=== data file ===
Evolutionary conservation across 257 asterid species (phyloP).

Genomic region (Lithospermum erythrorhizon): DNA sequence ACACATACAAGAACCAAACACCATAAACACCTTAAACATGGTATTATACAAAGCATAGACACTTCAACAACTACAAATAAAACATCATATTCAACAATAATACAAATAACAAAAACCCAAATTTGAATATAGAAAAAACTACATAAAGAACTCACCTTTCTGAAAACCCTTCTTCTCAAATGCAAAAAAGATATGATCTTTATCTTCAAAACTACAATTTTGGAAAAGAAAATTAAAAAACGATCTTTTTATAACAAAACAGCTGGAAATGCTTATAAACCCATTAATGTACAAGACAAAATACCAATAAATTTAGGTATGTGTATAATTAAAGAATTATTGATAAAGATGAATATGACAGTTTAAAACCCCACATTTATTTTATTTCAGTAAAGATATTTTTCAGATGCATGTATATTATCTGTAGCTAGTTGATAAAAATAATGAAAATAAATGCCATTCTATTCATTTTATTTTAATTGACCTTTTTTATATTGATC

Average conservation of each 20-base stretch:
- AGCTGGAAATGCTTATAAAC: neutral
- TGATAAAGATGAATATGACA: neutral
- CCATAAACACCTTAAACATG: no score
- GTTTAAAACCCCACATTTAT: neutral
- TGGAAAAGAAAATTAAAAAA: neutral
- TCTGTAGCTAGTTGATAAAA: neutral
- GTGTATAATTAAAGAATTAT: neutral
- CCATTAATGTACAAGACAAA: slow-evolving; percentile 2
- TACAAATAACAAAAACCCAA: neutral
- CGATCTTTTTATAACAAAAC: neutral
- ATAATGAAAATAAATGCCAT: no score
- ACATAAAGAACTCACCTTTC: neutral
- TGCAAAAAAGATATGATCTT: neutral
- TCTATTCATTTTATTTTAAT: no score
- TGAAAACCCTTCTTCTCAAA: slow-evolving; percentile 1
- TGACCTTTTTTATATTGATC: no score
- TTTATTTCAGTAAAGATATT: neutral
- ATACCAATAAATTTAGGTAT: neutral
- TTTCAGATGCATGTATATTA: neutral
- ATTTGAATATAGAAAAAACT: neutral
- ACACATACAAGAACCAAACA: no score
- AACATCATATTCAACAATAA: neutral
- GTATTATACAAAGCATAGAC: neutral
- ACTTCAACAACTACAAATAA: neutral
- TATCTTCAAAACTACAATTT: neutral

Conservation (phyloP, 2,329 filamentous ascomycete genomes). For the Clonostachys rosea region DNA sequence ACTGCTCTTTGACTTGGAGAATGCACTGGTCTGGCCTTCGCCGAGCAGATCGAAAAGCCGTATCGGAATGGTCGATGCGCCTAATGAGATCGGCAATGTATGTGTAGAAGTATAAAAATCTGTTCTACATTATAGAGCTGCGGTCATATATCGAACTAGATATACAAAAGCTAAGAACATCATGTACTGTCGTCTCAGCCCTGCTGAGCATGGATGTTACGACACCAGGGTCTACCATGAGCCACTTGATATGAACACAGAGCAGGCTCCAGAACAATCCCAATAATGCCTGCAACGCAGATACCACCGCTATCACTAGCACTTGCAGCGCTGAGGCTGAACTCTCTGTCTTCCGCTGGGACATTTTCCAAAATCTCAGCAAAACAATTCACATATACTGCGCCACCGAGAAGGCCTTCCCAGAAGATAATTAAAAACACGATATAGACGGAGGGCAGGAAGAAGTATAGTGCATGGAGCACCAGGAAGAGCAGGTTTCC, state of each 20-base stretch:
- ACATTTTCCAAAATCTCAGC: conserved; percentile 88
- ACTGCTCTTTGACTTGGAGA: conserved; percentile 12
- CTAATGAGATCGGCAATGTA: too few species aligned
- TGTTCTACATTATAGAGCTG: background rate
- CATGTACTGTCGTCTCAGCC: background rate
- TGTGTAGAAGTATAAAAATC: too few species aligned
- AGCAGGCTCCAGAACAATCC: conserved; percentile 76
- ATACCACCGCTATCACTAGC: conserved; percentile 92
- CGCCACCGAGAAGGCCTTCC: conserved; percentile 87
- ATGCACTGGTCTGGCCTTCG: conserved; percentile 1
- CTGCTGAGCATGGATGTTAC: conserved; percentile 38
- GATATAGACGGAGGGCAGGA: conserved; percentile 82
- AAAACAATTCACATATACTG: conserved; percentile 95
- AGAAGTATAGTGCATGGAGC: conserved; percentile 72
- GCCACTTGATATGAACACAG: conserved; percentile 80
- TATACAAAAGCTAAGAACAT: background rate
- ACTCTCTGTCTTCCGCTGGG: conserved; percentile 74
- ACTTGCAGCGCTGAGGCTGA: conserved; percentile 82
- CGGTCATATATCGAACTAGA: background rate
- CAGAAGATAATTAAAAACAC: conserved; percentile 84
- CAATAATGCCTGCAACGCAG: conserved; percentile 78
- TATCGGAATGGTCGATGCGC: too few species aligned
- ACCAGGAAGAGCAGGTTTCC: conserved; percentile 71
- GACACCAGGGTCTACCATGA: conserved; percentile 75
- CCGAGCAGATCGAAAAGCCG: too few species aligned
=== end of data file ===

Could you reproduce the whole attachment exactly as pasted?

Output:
Evolutionary conservation across 257 asterid species (phyloP).

Genomic region (Lithospermum erythrorhizon): DNA sequence ACACATACAAGAACCAAACACCATAAACACCTTAAACATGGTATTATACAAAGCATAGACACTTCAACAACTACAAATAAAACATCATATTCAACAATAATACAAATAACAAAAACCCAAATTTGAATATAGAAAAAACTACATAAAGAACTCACCTTTCTGAAAACCCTTCTTCTCAAATGCAAAAAAGATATGATCTTTATCTTCAAAACTACAATTTTGGAAAAGAAAATTAAAAAACGATCTTTTTATAACAAAACAGCTGGAAATGCTTATAAACCCATTAATGTACAAGACAAAATACCAATAAATTTAGGTATGTGTATAATTAAAGAATTATTGATAAAGATGAATATGACAGTTTAAAACCCCACATTTATTTTATTTCAGTAAAGATATTTTTCAGATGCATGTATATTATCTGTAGCTAGTTGATAAAAATAATGAAAATAAATGCCATTCTATTCATTTTATTTTAATTGACCTTTTTTATATTGATC

Average conservation of each 20-base stretch:
- AGCTGGAAATGCTTATAAAC: neutral
- TGATAAAGATGAATATGACA: neutral
- CCATAAACACCTTAAACATG: no score
- GTTTAAAACCCCACATTTAT: neutral
- TGGAAAAGAAAATTAAAAAA: neutral
- TCTGTAGCTAGTTGATAAAA: neutral
- GTGTATAATTAAAGAATTAT: neutral
- CCATTAATGTACAAGACAAA: slow-evolving; percentile 2
- TACAAATAACAAAAACCCAA: neutral
- CGATCTTTTTATAACAAAAC: neutral
- ATAATGAAAATAAATGCCAT: no score
- ACATAAAGAACTCACCTTTC: neutral
- TGCAAAAAAGATATGATCTT: neutral
- TCTATTCATTTTATTTTAAT: no score
- TGAAAACCCTTCTTCTCAAA: slow-evolving; percentile 1
- TGACCTTTTTTATATTGATC: no score
- TTTATTTCAGTAAAGATATT: neutral
- ATACCAATAAATTTAGGTAT: neutral
- TTTCAGATGCATGTATATTA: neutral
- ATTTGAATATAGAAAAAACT: neutral
- ACACATACAAGAACCAAACA: no score
- AACATCATATTCAACAATAA: neutral
- GTATTATACAAAGCATAGAC: neutral
- ACTTCAACAACTACAAATAA: neutral
- TATCTTCAAAACTACAATTT: neutral

Conservation (phyloP, 2,329 filamentous ascomycete genomes). For the Clonostachys rosea region DNA sequence ACTGCTCTTTGACTTGGAGAATGCACTGGTCTGGCCTTCGCCGAGCAGATCGAAAAGCCGTATCGGAATGGTCGATGCGCCTAATGAGATCGGCAATGTATGTGTAGAAGTATAAAAATCTGTTCTACATTATAGAGCTGCGGTCATATATCGAACTAGATATACAAAAGCTAAGAACATCATGTACTGTCGTCTCAGCCCTGCTGAGCATGGATGTTACGACACCAGGGTCTACCATGAGCCACTTGATATGAACACAGAGCAGGCTCCAGAACAATCCCAATAATGCCTGCAACGCAGATACCACCGCTATCACTAGCACTTGCAGCGCTGAGGCTGAACTCTCTGTCTTCCGCTGGGACATTTTCCAAAATCTCAGCAAAACAATTCACATATACTGCGCCACCGAGAAGGCCTTCCCAGAAGATAATTAAAAACACGATATAGACGGAGGGCAGGAAGAAGTATAGTGCATGGAGCACCAGGAAGAGCAGGTTTCC, state of each 20-base stretch:
- ACATTTTCCAAAATCTCAGC: conserved; percentile 88
- ACTGCTCTTTGACTTGGAGA: conserved; percentile 12
- CTAATGAGATCGGCAATGTA: too few species aligned
- TGTTCTACATTATAGAGCTG: background rate
- CATGTACTGTCGTCTCAGCC: background rate
- TGTGTAGAAGTATAAAAATC: too few species aligned
- AGCAGGCTCCAGAACAATCC: conserved; percentile 76
- ATACCACCGCTATCACTAGC: conserved; percentile 92
- CGCCACCGAGAAGGCCTTCC: conserved; percentile 87
- ATGCACTGGTCTGGCCTTCG: conserved; percentile 1
- CTGCTGAGCATGGATGTTAC: conserved; percentile 38
- GATATAGACGGAGGGCAGGA: conserved; percentile 82
- AAAACAATTCACATATACTG: conserved; percentile 95
- AGAAGTATAGTGCATGGAGC: conserved; percentile 72
- GCCACTTGATATGAACACAG: conserved; percentile 80
- TATACAAAAGCTAAGAACAT: background rate
- ACTCTCTGTCTTCCGCTGGG: conserved; percentile 74
- ACTTGCAGCGCTGAGGCTGA: conserved; percentile 82
- CGGTCATATATCGAACTAGA: background rate
- CAGAAGATAATTAAAAACAC: conserved; percentile 84
- CAATAATGCCTGCAACGCAG: conserved; percentile 78
- TATCGGAATGGTCGATGCGC: too few species aligned
- ACCAGGAAGAGCAGGTTTCC: conserved; percentile 71
- GACACCAGGGTCTACCATGA: conserved; percentile 75
- CCGAGCAGATCGAAAAGCCG: too few species aligned